242 research outputs found

    Ag Bankers -- Today and Tomorrow

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    A survey of 401 Iowa bank executives was conducted in October 2008. We received 106 valid responses. The survey requested information on expected loan growth and staffing levels for agricultural credit professionals over the next decade. In addition respondents reported the desired training and experience and expected compensation of new hires. Bank executives expect agricultural loans to grow over the next decade but at a slower rate than total loans. A gain in agricultural loan officer employment is expected net of retirements. Bank executives reported that soft skills such as problem solving ability and communication were more important for new agricultural loan officers than formal training in agriculture or business. Expected compensation levels and growth for new hires tend to lag those in competing industries.agricultural loan officer; employment; compensation; training; survey

    Selling a Piece of the Farm Credit System

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    Agricultural Finance,

    Financial Troubleshooting

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    This publication describes a simple framework that farmers, lenders, or extension specialists can use to identify the type of financial problem a farm business is experiencing, clarify the underlying causes, and list a number of management responses that could contribute to its resolution.

    Changes in Farm Financial Performance and Structure Between 1997 and 2002

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    Firm Entry, Firm Exit, And Urban-Biased Growth

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    We introduce a taxonomy that classifies industries using three criteria: net growth in the number of firms; the interrelationship between firm entry and firm exit; and the degree of urban-bias in industry growth. We show that in 9 of 15 two-digit NAICS industries investigated, there is evidence of urban bias consistent with a comparative advantage to starting a business in urban markets. The urban advantage is due primarily to faster firm entry rates. Urban and rural firms have similar firm exit rates, consistent with a presumption that there are equal expected profit rates conditional on entry across markets. Urban areas grow faster because they induce faster firm entry and not because urban firms are more likely to succeed.Entry – Exit Pattern; Taxonomy; Urban-Bias; Expansion; Churning; Entrepreneurship; Economic Development

    Firm Entry and Exit in Iowa, 1992 - 2004

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    This paper uses the pattern of firm entry and exit to develop a classification system for industries. The classifications include urban-rural bias; long-term growth; and firm survival patterns. The first captures the fact that sector-specific economic growth may be favored in urban areas for some industries and may benefit from low population density for others. Some industries have experienced long-term expansion in firm numbers while others have experienced a decline. Finally, some industries are characterized by high rates of both entry and exit while others have low rates of both. A taxonomy classifying industries according to those three criteria is developed in this paper. The taxonomy is applied to the Iowa subset of the National Establishment Time-Series (NETS) database over the period from 1992 to 2004. County level entry and exit rates are shown to be positively correlated across nearly all 2 digit NAICS code industries. Industry growth is found to be biased against rural areas. Not all of the industries experienced expansion or have a positive net entry rate. Entry of new firms replaces old incumbent firms in each industry but to different degrees. Understanding firm entry - exit pattern can help design customized policies of fostering expansion of specific industries in Iowa according to their location bias, industry growth patterns and development dynamics.Taxonomy; Expansion; Churning; Entrepreneurship; Economic Development; entry-exit pattern; location bias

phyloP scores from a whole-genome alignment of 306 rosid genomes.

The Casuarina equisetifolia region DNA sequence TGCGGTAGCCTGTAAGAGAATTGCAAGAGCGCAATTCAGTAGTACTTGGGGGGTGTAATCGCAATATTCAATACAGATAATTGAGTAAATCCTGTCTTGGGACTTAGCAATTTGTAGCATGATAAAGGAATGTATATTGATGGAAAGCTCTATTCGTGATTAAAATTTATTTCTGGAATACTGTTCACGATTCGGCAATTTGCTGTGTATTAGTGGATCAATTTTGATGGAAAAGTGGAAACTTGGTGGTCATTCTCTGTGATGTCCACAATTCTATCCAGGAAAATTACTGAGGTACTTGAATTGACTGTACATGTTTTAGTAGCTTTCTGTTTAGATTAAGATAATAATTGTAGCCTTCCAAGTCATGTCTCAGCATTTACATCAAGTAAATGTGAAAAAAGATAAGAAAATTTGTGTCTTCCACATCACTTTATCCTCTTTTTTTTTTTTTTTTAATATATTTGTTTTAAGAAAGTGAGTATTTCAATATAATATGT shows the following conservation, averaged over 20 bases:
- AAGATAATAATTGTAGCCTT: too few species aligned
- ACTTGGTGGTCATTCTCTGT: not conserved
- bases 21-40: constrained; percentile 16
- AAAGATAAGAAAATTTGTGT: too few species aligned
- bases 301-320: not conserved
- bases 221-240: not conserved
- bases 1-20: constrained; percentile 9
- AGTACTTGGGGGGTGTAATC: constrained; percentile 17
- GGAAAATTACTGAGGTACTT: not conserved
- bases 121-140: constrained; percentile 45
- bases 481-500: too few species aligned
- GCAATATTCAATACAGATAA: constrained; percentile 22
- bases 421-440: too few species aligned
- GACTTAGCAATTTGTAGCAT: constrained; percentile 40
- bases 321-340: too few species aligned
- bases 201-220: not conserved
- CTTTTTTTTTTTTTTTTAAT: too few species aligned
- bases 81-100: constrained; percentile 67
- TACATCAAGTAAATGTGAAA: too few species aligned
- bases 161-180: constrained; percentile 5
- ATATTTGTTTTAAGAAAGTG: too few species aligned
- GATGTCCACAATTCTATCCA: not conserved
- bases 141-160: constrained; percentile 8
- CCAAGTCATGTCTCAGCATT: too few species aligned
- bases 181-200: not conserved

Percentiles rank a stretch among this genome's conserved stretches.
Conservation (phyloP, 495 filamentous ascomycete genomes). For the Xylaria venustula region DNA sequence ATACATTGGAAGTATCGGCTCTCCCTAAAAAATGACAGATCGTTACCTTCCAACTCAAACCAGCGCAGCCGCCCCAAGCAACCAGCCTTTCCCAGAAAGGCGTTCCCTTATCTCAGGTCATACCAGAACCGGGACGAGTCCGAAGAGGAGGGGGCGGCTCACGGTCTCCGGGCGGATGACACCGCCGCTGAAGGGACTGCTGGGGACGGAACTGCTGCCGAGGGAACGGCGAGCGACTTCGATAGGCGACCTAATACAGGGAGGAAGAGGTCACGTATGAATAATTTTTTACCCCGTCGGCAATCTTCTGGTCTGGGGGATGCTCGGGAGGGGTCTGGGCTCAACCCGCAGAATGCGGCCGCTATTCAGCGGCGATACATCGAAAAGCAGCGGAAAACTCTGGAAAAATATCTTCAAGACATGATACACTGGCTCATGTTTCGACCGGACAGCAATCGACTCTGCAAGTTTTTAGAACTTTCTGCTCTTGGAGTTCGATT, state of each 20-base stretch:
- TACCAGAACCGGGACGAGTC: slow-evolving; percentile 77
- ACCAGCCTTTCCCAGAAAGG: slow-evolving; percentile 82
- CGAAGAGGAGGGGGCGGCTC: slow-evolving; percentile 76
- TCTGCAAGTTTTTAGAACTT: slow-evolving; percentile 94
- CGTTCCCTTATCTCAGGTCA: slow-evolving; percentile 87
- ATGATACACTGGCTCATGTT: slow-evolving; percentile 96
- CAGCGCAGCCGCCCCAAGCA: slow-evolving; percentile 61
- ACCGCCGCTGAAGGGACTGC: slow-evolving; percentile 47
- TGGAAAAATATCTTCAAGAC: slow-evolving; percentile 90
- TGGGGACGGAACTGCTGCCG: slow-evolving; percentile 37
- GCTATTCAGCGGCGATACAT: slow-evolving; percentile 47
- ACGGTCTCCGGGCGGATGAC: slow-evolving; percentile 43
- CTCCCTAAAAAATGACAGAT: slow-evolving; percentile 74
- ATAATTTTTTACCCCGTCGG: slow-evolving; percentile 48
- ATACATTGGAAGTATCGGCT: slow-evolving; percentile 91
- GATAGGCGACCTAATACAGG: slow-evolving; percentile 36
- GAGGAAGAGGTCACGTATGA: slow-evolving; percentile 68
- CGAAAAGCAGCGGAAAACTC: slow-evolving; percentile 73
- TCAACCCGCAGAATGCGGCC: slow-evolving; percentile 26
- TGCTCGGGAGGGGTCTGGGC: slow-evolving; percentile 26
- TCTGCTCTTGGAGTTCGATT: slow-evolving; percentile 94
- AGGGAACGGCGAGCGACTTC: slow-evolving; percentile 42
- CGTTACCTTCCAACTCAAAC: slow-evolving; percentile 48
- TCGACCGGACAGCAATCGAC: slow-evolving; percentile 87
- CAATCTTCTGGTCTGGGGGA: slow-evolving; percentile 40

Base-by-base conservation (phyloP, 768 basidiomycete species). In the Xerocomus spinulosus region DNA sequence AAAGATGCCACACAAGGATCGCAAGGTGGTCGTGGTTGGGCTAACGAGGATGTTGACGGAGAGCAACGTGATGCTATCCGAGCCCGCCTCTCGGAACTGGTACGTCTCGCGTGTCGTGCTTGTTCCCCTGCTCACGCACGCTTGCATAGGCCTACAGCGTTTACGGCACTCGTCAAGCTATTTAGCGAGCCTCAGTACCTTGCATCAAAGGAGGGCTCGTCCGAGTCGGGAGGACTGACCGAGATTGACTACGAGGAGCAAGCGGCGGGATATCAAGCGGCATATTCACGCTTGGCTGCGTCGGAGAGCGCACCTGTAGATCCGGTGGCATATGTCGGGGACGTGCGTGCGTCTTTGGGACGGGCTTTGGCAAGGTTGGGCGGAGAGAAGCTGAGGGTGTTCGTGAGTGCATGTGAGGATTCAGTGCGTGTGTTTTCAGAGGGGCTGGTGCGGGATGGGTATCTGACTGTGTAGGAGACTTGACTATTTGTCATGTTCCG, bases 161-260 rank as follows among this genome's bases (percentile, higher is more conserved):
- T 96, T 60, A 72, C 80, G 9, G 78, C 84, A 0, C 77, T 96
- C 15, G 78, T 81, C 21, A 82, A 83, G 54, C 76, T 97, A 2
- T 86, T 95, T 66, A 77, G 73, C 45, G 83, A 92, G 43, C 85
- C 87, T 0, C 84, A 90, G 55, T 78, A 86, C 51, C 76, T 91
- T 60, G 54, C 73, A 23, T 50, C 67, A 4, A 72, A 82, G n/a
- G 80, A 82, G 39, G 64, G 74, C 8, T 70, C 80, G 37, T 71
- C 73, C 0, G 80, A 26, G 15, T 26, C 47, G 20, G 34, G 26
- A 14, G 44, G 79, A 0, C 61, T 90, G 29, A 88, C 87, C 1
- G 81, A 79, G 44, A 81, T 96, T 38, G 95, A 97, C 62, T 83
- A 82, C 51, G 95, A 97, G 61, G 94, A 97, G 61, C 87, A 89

Stopping Start-Ups: How The Business Cycle Affects Entrepreneurship

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    This study analyzes whether economic conditions at the time of labor market entry affect entrepreneurship, using difference in business start-ups between cohorts of college students graduating in boom or bust economic conditions. Those graduating during an economic bust tend to delay their business start-ups relative to boom period graduates by about two years. Our results are consistent with additional findings that higher unemployment rates at time of graduation significantly delay the first business start-up across all college graduation cohorts over the 1982-2004 period. The adverse effect of a bust is temporary, delaying but not preventing self-employment over the life-cycle.Entrepreneurship; boom; bust; occupatiopnal choice; survivor analysis; business cycle; cohort

    After They Graduate: An Overview of the Iowa State University Alumni Survey

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    This report provides a descriptive overview of the Iowa State University Alumni Survey. In late 2007, 25,000 Iowa State University alumni who received bachelor's degree between 1982 and 2006 were surveyed to obtain information on their career paths, employment status, further education, entrepreneurial activities, community engagement and current income. The on-line and written survey resulted in approximately 5,500 valid returns.human capital; career path; bachelor's degree recipients; land-grant university; Entrepreneurship; personal income; community engagement.
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